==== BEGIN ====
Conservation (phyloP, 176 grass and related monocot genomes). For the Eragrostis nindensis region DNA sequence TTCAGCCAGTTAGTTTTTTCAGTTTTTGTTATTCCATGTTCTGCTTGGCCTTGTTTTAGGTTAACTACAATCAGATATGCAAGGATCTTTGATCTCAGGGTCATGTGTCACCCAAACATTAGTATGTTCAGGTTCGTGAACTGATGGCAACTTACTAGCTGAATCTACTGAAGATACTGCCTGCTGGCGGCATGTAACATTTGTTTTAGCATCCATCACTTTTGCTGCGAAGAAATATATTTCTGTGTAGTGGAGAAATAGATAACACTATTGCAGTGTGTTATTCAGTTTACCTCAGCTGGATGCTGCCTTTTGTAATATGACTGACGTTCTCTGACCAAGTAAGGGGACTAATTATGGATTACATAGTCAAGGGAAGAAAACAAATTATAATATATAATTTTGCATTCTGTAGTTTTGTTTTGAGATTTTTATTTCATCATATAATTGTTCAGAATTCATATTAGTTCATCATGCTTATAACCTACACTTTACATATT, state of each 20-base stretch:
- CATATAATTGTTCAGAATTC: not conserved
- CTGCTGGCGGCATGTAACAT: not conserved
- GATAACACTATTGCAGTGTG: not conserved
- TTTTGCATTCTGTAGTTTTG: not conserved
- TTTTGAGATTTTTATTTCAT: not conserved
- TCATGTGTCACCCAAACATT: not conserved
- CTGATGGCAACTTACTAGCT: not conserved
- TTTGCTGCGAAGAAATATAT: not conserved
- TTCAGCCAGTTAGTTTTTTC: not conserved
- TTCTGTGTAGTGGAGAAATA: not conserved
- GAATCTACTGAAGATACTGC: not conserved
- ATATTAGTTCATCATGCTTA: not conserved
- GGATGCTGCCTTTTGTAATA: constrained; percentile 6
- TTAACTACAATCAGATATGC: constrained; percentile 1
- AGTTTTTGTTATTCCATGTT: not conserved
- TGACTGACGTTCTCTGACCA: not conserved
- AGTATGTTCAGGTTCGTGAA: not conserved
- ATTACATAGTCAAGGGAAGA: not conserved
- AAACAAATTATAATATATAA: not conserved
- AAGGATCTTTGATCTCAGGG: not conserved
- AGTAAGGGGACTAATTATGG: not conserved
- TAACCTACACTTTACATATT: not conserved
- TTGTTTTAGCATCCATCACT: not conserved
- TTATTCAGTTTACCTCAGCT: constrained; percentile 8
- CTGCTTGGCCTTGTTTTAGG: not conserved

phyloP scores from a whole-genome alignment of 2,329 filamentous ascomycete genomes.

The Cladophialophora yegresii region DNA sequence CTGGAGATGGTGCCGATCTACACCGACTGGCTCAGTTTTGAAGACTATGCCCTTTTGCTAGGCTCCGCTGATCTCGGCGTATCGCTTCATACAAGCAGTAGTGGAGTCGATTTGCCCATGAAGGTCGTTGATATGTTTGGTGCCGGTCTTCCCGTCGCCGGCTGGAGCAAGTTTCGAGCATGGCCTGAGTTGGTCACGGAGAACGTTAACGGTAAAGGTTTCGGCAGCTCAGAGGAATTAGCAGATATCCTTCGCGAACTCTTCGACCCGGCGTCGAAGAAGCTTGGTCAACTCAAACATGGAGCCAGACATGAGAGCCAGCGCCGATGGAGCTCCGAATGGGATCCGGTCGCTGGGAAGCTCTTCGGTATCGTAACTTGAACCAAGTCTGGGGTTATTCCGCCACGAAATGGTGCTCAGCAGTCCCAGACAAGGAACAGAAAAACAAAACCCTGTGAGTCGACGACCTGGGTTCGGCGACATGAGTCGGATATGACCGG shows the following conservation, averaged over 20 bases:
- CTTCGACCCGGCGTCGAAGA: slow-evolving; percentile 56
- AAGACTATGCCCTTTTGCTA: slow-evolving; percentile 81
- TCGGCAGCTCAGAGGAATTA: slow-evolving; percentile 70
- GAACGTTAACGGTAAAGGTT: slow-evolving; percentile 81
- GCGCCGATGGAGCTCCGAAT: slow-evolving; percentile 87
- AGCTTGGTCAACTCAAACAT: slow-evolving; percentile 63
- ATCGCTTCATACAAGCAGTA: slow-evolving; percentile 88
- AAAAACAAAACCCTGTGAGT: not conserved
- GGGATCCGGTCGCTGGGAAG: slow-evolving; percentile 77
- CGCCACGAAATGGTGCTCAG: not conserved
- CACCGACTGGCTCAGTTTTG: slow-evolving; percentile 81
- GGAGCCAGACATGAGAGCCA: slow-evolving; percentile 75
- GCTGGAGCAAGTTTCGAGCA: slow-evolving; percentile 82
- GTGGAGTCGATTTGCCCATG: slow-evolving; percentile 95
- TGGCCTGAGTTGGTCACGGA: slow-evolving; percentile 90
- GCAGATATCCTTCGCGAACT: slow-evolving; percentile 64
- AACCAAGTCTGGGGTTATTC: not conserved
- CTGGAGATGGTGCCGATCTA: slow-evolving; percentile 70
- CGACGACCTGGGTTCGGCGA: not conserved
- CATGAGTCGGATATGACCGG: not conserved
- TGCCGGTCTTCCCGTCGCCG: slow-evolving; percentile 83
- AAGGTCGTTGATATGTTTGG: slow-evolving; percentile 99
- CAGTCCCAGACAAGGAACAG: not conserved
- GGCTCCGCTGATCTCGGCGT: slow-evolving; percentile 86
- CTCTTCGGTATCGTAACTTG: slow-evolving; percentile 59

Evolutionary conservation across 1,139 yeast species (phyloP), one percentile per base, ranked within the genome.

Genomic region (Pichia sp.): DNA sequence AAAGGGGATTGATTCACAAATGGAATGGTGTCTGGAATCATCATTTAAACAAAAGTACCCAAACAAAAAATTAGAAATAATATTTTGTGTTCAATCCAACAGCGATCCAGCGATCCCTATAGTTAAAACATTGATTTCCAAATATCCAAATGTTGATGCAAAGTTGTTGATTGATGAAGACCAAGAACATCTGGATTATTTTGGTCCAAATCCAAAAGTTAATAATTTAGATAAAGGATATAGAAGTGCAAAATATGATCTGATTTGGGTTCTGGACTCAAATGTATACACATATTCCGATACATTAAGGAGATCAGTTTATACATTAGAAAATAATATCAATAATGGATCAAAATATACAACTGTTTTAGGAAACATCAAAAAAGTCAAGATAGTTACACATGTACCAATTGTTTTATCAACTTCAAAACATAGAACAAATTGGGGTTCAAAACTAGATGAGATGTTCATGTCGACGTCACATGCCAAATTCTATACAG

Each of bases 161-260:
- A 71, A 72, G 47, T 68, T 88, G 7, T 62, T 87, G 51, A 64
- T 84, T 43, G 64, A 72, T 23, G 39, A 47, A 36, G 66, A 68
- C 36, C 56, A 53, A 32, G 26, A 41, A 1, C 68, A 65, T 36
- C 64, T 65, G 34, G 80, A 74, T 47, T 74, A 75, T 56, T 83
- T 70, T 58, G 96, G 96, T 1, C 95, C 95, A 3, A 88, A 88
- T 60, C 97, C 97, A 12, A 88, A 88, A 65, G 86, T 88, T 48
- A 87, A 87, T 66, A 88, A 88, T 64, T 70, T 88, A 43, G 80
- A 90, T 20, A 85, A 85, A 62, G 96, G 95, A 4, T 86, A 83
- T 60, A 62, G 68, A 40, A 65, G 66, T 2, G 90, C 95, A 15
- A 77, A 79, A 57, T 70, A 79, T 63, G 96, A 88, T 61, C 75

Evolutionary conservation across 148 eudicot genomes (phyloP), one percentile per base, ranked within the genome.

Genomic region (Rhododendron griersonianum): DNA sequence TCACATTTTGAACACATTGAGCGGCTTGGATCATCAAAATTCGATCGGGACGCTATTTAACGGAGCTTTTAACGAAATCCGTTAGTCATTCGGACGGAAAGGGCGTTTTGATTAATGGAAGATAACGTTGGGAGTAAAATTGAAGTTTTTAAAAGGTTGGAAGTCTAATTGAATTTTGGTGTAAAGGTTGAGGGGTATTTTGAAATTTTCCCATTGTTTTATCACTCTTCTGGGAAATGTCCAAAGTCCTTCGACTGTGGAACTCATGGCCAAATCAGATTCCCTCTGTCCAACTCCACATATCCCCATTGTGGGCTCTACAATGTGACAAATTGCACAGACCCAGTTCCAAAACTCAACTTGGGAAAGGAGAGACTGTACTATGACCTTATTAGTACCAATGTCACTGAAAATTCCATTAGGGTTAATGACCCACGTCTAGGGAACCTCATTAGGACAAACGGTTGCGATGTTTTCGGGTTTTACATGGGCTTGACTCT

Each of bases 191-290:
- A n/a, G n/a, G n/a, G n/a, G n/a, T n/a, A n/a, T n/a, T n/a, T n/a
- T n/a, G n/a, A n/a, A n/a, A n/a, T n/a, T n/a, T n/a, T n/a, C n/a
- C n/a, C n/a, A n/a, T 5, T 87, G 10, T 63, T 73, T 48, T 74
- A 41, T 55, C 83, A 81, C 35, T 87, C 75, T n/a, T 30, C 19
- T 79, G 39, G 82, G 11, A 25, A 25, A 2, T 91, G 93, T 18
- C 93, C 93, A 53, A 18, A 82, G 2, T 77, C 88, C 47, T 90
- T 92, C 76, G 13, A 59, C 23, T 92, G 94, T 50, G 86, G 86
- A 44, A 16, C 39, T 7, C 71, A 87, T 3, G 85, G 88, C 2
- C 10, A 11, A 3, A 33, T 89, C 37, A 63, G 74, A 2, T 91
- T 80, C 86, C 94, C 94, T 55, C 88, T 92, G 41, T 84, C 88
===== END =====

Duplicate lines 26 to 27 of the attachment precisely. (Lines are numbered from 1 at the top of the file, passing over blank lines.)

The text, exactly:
- CTGCTTGGCCTTGTTTTAGG: not conserved

phyloP scores from a whole-genome alignment of 2,329 filamentous ascomycete genomes.